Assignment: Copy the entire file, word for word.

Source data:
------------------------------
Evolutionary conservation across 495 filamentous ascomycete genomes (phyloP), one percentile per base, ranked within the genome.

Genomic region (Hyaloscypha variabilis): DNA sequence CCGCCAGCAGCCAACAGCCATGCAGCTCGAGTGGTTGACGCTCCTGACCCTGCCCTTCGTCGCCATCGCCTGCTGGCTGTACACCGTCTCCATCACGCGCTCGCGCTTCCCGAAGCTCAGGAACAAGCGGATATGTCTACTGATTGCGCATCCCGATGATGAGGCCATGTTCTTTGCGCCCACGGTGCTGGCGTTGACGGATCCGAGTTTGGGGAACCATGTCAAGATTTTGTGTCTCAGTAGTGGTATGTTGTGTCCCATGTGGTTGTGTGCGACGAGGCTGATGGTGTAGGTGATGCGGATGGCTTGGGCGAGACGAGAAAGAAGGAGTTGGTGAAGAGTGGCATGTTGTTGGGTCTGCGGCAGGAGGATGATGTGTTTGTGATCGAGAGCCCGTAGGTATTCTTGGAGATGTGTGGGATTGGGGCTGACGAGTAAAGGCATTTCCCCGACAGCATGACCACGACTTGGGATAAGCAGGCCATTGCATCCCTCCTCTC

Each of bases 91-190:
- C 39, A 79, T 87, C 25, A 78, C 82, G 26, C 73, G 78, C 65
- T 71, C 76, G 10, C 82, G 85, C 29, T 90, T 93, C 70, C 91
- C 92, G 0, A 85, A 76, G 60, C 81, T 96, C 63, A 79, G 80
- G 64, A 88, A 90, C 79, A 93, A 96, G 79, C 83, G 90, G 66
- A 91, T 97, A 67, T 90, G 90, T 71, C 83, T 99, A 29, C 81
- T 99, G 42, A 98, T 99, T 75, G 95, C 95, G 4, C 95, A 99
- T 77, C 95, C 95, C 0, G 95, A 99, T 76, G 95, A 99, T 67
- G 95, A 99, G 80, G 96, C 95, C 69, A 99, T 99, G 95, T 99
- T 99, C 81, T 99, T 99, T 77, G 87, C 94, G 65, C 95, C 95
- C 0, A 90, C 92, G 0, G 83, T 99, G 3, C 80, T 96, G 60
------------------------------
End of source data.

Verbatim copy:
Evolutionary conservation across 495 filamentous ascomycete genomes (phyloP), one percentile per base, ranked within the genome.

Genomic region (Hyaloscypha variabilis): DNA sequence CCGCCAGCAGCCAACAGCCATGCAGCTCGAGTGGTTGACGCTCCTGACCCTGCCCTTCGTCGCCATCGCCTGCTGGCTGTACACCGTCTCCATCACGCGCTCGCGCTTCCCGAAGCTCAGGAACAAGCGGATATGTCTACTGATTGCGCATCCCGATGATGAGGCCATGTTCTTTGCGCCCACGGTGCTGGCGTTGACGGATCCGAGTTTGGGGAACCATGTCAAGATTTTGTGTCTCAGTAGTGGTATGTTGTGTCCCATGTGGTTGTGTGCGACGAGGCTGATGGTGTAGGTGATGCGGATGGCTTGGGCGAGACGAGAAAGAAGGAGTTGGTGAAGAGTGGCATGTTGTTGGGTCTGCGGCAGGAGGATGATGTGTTTGTGATCGAGAGCCCGTAGGTATTCTTGGAGATGTGTGGGATTGGGGCTGACGAGTAAAGGCATTTCCCCGACAGCATGACCACGACTTGGGATAAGCAGGCCATTGCATCCCTCCTCTC

Each of bases 91-190:
- C 39, A 79, T 87, C 25, A 78, C 82, G 26, C 73, G 78, C 65
- T 71, C 76, G 10, C 82, G 85, C 29, T 90, T 93, C 70, C 91
- C 92, G 0, A 85, A 76, G 60, C 81, T 96, C 63, A 79, G 80
- G 64, A 88, A 90, C 79, A 93, A 96, G 79, C 83, G 90, G 66
- A 91, T 97, A 67, T 90, G 90, T 71, C 83, T 99, A 29, C 81
- T 99, G 42, A 98, T 99, T 75, G 95, C 95, G 4, C 95, A 99
- T 77, C 95, C 95, C 0, G 95, A 99, T 76, G 95, A 99, T 67
- G 95, A 99, G 80, G 96, C 95, C 69, A 99, T 99, G 95, T 99
- T 99, C 81, T 99, T 99, T 77, G 87, C 94, G 65, C 95, C 95
- C 0, A 90, C 92, G 0, G 83, T 99, G 3, C 80, T 96, G 60